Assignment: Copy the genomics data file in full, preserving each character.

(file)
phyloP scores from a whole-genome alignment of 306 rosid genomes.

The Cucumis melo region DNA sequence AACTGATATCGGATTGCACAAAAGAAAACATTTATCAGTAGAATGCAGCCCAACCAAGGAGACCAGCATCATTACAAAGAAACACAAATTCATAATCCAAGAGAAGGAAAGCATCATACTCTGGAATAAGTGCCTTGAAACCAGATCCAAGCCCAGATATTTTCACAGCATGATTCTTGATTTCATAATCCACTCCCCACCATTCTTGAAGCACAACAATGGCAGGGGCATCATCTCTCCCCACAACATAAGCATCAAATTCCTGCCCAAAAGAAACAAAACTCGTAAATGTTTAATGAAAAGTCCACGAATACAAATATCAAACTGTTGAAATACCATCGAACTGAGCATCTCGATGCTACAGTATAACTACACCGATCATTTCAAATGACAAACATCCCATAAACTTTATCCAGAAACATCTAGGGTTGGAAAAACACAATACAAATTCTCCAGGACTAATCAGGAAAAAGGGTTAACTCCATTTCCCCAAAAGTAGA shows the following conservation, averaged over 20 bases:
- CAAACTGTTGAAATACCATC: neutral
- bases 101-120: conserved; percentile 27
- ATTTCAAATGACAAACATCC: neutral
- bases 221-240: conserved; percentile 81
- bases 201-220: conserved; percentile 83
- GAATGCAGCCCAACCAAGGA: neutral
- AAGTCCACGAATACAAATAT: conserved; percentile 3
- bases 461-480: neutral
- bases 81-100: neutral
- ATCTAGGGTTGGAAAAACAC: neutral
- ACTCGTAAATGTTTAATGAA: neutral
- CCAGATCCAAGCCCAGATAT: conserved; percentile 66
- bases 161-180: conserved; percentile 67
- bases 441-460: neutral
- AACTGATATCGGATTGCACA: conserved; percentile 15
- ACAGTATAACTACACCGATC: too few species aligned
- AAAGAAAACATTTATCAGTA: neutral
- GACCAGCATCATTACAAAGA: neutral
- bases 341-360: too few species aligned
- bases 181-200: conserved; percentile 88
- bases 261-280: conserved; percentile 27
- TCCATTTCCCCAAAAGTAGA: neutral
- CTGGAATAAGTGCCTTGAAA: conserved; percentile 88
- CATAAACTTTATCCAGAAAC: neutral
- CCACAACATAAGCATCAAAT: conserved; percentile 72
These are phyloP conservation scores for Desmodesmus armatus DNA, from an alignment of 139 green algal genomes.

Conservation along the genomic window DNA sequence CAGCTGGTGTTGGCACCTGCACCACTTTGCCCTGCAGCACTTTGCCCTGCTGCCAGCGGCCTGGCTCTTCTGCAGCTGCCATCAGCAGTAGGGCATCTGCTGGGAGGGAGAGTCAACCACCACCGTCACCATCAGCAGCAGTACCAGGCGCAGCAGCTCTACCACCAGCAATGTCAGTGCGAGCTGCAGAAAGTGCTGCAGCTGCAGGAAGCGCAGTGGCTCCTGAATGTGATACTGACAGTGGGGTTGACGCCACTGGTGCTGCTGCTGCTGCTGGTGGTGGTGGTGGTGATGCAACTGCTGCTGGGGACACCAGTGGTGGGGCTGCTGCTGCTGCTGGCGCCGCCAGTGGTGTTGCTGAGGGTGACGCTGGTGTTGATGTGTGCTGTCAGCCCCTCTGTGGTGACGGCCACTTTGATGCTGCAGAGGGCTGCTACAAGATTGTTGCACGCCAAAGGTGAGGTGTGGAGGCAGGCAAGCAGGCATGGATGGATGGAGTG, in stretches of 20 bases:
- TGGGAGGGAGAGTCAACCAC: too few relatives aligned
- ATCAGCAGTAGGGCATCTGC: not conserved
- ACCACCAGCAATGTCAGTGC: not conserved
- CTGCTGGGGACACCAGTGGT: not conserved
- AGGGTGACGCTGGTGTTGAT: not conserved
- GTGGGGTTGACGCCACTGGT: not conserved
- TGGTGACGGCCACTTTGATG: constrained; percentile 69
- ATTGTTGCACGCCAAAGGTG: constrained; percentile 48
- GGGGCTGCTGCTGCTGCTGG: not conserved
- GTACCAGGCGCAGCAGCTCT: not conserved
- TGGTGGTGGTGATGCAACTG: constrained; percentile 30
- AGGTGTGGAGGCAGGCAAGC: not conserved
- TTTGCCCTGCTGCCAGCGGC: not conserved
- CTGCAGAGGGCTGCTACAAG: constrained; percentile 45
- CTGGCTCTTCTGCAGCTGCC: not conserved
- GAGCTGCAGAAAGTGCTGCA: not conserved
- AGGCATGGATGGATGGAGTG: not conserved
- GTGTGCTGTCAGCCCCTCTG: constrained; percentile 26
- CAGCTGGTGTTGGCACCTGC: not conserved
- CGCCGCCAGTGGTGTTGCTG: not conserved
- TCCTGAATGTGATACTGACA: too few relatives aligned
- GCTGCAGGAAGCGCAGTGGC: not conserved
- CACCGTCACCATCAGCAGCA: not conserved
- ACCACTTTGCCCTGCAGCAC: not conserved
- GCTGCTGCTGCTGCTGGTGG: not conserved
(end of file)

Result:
phyloP scores from a whole-genome alignment of 306 rosid genomes.

The Cucumis melo region DNA sequence AACTGATATCGGATTGCACAAAAGAAAACATTTATCAGTAGAATGCAGCCCAACCAAGGAGACCAGCATCATTACAAAGAAACACAAATTCATAATCCAAGAGAAGGAAAGCATCATACTCTGGAATAAGTGCCTTGAAACCAGATCCAAGCCCAGATATTTTCACAGCATGATTCTTGATTTCATAATCCACTCCCCACCATTCTTGAAGCACAACAATGGCAGGGGCATCATCTCTCCCCACAACATAAGCATCAAATTCCTGCCCAAAAGAAACAAAACTCGTAAATGTTTAATGAAAAGTCCACGAATACAAATATCAAACTGTTGAAATACCATCGAACTGAGCATCTCGATGCTACAGTATAACTACACCGATCATTTCAAATGACAAACATCCCATAAACTTTATCCAGAAACATCTAGGGTTGGAAAAACACAATACAAATTCTCCAGGACTAATCAGGAAAAAGGGTTAACTCCATTTCCCCAAAAGTAGA shows the following conservation, averaged over 20 bases:
- CAAACTGTTGAAATACCATC: neutral
- bases 101-120: conserved; percentile 27
- ATTTCAAATGACAAACATCC: neutral
- bases 221-240: conserved; percentile 81
- bases 201-220: conserved; percentile 83
- GAATGCAGCCCAACCAAGGA: neutral
- AAGTCCACGAATACAAATAT: conserved; percentile 3
- bases 461-480: neutral
- bases 81-100: neutral
- ATCTAGGGTTGGAAAAACAC: neutral
- ACTCGTAAATGTTTAATGAA: neutral
- CCAGATCCAAGCCCAGATAT: conserved; percentile 66
- bases 161-180: conserved; percentile 67
- bases 441-460: neutral
- AACTGATATCGGATTGCACA: conserved; percentile 15
- ACAGTATAACTACACCGATC: too few species aligned
- AAAGAAAACATTTATCAGTA: neutral
- GACCAGCATCATTACAAAGA: neutral
- bases 341-360: too few species aligned
- bases 181-200: conserved; percentile 88
- bases 261-280: conserved; percentile 27
- TCCATTTCCCCAAAAGTAGA: neutral
- CTGGAATAAGTGCCTTGAAA: conserved; percentile 88
- CATAAACTTTATCCAGAAAC: neutral
- CCACAACATAAGCATCAAAT: conserved; percentile 72
These are phyloP conservation scores for Desmodesmus armatus DNA, from an alignment of 139 green algal genomes.

Conservation along the genomic window DNA sequence CAGCTGGTGTTGGCACCTGCACCACTTTGCCCTGCAGCACTTTGCCCTGCTGCCAGCGGCCTGGCTCTTCTGCAGCTGCCATCAGCAGTAGGGCATCTGCTGGGAGGGAGAGTCAACCACCACCGTCACCATCAGCAGCAGTACCAGGCGCAGCAGCTCTACCACCAGCAATGTCAGTGCGAGCTGCAGAAAGTGCTGCAGCTGCAGGAAGCGCAGTGGCTCCTGAATGTGATACTGACAGTGGGGTTGACGCCACTGGTGCTGCTGCTGCTGCTGGTGGTGGTGGTGGTGATGCAACTGCTGCTGGGGACACCAGTGGTGGGGCTGCTGCTGCTGCTGGCGCCGCCAGTGGTGTTGCTGAGGGTGACGCTGGTGTTGATGTGTGCTGTCAGCCCCTCTGTGGTGACGGCCACTTTGATGCTGCAGAGGGCTGCTACAAGATTGTTGCACGCCAAAGGTGAGGTGTGGAGGCAGGCAAGCAGGCATGGATGGATGGAGTG, in stretches of 20 bases:
- TGGGAGGGAGAGTCAACCAC: too few relatives aligned
- ATCAGCAGTAGGGCATCTGC: not conserved
- ACCACCAGCAATGTCAGTGC: not conserved
- CTGCTGGGGACACCAGTGGT: not conserved
- AGGGTGACGCTGGTGTTGAT: not conserved
- GTGGGGTTGACGCCACTGGT: not conserved
- TGGTGACGGCCACTTTGATG: constrained; percentile 69
- ATTGTTGCACGCCAAAGGTG: constrained; percentile 48
- GGGGCTGCTGCTGCTGCTGG: not conserved
- GTACCAGGCGCAGCAGCTCT: not conserved
- TGGTGGTGGTGATGCAACTG: constrained; percentile 30
- AGGTGTGGAGGCAGGCAAGC: not conserved
- TTTGCCCTGCTGCCAGCGGC: not conserved
- CTGCAGAGGGCTGCTACAAG: constrained; percentile 45
- CTGGCTCTTCTGCAGCTGCC: not conserved
- GAGCTGCAGAAAGTGCTGCA: not conserved
- AGGCATGGATGGATGGAGTG: not conserved
- GTGTGCTGTCAGCCCCTCTG: constrained; percentile 26
- CAGCTGGTGTTGGCACCTGC: not conserved
- CGCCGCCAGTGGTGTTGCTG: not conserved
- TCCTGAATGTGATACTGACA: too few relatives aligned
- GCTGCAGGAAGCGCAGTGGC: not conserved
- CACCGTCACCATCAGCAGCA: not conserved
- ACCACTTTGCCCTGCAGCAC: not conserved
- GCTGCTGCTGCTGCTGGTGG: not conserved